Oh, sure, the wars should stop to make room for the games and we all should put aside our differences in order to let the games begin, but the IOC has hardly recovered from the whorehouse image it richly enjoyed over the past decades, as if the IOC were ever populated with the high-minded (the former head decades ago, Avery Brundage, was a bigoted racist, and that's on a good day).  The whole concept is one big exercise in sausage-making, and while I like certain individuals and root for them, I sincerely doubt I'll tune into anything other than hockey or curling, because it will be cool to see the 22 year-old gym teacher from Minnesota win a medal.  And it might be fun to watch Lolo Jones try to win a medal on bobsled, but most of the participants wear helmets and body armor across the board, so you cannot see their faces.

Yes, of course there's the darling sport, figure skating, but don't get me started on the (at least petty) corruption that can exist in any "sport" that gets determined by judges.  Sure, we're past the days when the East German or other eastern bloc judges would screw participants from the west with impunity, but it's hard to discern what the judges or looking for and whether the 10th ranked skater in the world can ever erase her tenthrankedness with the judging community and nail down the gold with a superlative performance at the Olympics.  Seems to me that unless you are the mega-upandcomer, once tenth, always in the second division.  And, if that's the case, what's the point?

Okay, so I'm a little bit cranky from being a road warrior and sawing wood for three hours on Wednesday to unblock my driveway, but I'd rather watch a good college basketball match-up or even my favorite TV show.  Watching events on time delay in the age of Twitter makes little sense, as does letting Vladimir Putin run anything that transcends Russia.  If the Russian people "elect" him fine (a Russian expat in the U.S. told me that 75% of Russians are behind him because things are much better than they were in the former Soviet Union, and he offered the fact that now when a dad goes to work in the morning there's no risk that he won't return home, which was what life was like in the former Soviet Union, but that doesn't mean the IOC should.  But the IOC has buried more bodies in worse places, I'm sure.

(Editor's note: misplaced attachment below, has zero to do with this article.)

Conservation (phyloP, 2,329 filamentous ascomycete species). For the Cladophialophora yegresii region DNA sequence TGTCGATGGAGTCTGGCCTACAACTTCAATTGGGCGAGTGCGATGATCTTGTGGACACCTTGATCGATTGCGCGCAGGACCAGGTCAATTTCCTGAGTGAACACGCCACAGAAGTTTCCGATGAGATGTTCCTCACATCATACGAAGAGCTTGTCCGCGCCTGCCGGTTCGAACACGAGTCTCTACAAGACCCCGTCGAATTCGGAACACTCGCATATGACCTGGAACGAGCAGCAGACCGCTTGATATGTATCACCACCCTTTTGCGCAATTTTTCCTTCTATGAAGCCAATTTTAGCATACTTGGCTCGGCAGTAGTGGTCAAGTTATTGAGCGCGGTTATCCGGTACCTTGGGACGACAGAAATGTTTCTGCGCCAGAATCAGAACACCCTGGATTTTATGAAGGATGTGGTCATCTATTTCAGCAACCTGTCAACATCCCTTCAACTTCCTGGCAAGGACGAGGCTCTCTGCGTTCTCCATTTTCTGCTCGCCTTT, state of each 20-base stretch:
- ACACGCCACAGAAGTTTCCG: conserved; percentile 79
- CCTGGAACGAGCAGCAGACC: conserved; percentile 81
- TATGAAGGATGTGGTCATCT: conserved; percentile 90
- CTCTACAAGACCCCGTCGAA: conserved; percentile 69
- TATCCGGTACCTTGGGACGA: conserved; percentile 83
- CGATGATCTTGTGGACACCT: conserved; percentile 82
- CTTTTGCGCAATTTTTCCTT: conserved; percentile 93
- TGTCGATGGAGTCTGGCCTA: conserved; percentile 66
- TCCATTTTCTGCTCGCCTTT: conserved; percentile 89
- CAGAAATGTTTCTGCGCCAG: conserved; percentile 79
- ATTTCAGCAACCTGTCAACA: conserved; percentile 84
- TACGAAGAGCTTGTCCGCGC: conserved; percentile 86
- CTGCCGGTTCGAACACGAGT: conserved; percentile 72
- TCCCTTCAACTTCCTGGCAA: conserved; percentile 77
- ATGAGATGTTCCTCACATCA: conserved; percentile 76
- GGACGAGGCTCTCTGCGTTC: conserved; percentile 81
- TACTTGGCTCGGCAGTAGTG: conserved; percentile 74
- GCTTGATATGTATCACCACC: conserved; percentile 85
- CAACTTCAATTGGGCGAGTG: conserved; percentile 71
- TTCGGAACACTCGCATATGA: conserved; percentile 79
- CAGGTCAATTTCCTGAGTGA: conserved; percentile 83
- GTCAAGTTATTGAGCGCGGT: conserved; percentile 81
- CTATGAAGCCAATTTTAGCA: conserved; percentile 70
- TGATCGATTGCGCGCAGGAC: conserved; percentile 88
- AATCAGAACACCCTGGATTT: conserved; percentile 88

Perhaps I wouldn't have asked the question if I didn't know the answer, but I did and I do.  The ratings will stink, the Super Bowl drew much better in the U.S., as will the World Cup.  As for the latter, it will be much more fun to watch the likes of Messi, Neymar, Hulk, Ronaldo, Rooney, van Persie and Lukaku than someone blasting down the side of a mountain lying on his back on a flat board.

The games have begun.


Sunday, February 02, 2014

On the English Premiership

A few observations:

1.  Only 6 points separate 11th and 20th places.  Translated, this means that 10 teams are in the running to get related.  Eleven, if you count Stoke City, which has 27 points.  As much fun as it will be to watch the top of the table, the true intrigue will be at the bottom.

2.  Manchester United is in serious trouble.  Okay, they have been for a while, but the return of Robin van Persie and Wayne Rooney did nothing to prevent Stoke City from beating them for the first time in the Premiership and for the first time since 1984.   Seems like many squads might end streaks versus Man U this year.

3.  Some observers had noted that Arsenal couldn't make a move during the January transfer window as important as simply getting their squad healthy and getting both Lucas Podolski and Alex Oxlade-Chamberlain back.  Well, they'll miss Aaron Ramsey (who had gotten off to a great start) and Theo Walcott (who had played great after missing a lot of time), but they should get Jack Wilshere and Kieran Gibbs back soon.  Atop that, they have both Podolski and Oxlade-Chamberlain, and the latter had a great game today, scoring two goals against Crystal Palace and cementing his future in the center of the field (and not on the wing).  Ox is one of the best young players out there, and he made a great difference for the Gunners today.

4.  How are Tottenham 6th in the table and have a minus one goal differential?

5.  Could it be that the top 3 will be Man City, Chelsea and Arsenal, with the others -- Liverpool, Everton, Tottenham and United vying for fourth?  The duo of Lucina Traore and Romelu Lukaku at striker for Everton should make them very tough, while Luis Suarez has played great for Liverpool (who still seems a bit challenged when compared to the teams atop the table).  You can argue that both City and Chelsea have more talent than Arsenal, but the Gunners are doing what it takes and surviving injury after injury, revealing a depth of character with many different lineups.

6.  Overlooked amidst Transfer Deadline Day deals or the lack thereof was the Euro 12.5 deal between Chelsea and Ligue 1's St. Etienne that sends 19 year-old defender Kurt Zouma to Chelsea (although he'll remain on loan at St. Etienne until year's end).  Zouma could be another stellar center back for Chelsea, and along with the likes of Lukaku (who, presumably, should get serious time at striker at Stamford Bridge next year), could help form part of the foundation of the next generation of Chelsea.

7.  Are the officials letting defenders mug offensive players in the box now?  Palace's Jedinak almost had a choke hold on Arsenal's Giroud today during a set piece, and referee didn't even whistle a foul.  What's amazing in soccer is that player's don't come up swinging after certain fouls, but they might if this type of play does not draw a card every now and then.

Super Blowout

A funny thing happened en route to the final coronation of Peyton Manning. . .

Someone forgot to tell the Seahawks not to show up playing all of offense, defense and special teams.  I write this right after the second half started, when Percy Harvin returned the kickoff for a touchdown.

As much as the haters and doubters will offer that Peyton "choked," quite frankly, he's had little to do with this outcome so far.  For not only has Seattle shown up, the Broncos have not.  Not with any game, let alone their "C" game.

The weather is great at Met Life Stadium, this after the East Coast was under a deep freeze for much of two weeks and expects more snow overnight.

Players love playing for Pete Carroll.  It has shown so far tonight.